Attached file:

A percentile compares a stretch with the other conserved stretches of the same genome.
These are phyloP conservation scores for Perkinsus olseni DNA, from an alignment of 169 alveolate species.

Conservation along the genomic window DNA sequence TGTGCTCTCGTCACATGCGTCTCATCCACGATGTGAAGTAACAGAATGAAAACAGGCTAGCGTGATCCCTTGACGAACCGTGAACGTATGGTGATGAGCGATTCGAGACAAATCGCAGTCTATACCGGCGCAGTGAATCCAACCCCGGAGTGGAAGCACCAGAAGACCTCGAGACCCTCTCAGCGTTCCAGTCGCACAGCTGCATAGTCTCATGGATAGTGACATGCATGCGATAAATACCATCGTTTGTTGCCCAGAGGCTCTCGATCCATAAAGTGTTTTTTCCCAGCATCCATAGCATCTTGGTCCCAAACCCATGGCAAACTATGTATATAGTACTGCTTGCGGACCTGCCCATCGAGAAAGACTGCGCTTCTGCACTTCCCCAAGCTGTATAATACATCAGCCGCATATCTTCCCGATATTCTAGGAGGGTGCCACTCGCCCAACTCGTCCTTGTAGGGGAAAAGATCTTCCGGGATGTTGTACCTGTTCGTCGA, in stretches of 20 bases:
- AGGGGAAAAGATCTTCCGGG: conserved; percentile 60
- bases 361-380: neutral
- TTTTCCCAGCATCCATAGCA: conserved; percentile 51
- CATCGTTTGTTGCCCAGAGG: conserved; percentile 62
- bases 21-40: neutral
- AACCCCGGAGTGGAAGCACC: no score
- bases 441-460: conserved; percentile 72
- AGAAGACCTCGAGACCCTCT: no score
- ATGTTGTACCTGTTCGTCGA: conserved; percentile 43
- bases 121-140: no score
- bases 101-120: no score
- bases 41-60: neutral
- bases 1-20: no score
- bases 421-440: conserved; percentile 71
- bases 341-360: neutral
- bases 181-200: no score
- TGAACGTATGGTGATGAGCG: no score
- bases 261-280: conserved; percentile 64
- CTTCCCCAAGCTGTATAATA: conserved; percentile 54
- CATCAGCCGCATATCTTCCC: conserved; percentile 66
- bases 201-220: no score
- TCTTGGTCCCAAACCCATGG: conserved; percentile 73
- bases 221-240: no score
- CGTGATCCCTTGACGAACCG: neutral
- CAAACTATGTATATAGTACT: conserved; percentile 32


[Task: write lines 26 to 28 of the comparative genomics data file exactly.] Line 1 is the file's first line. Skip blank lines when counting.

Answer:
- bases 221-240: no score
- CGTGATCCCTTGACGAACCG: neutral
- CAAACTATGTATATAGTACT: conserved; percentile 32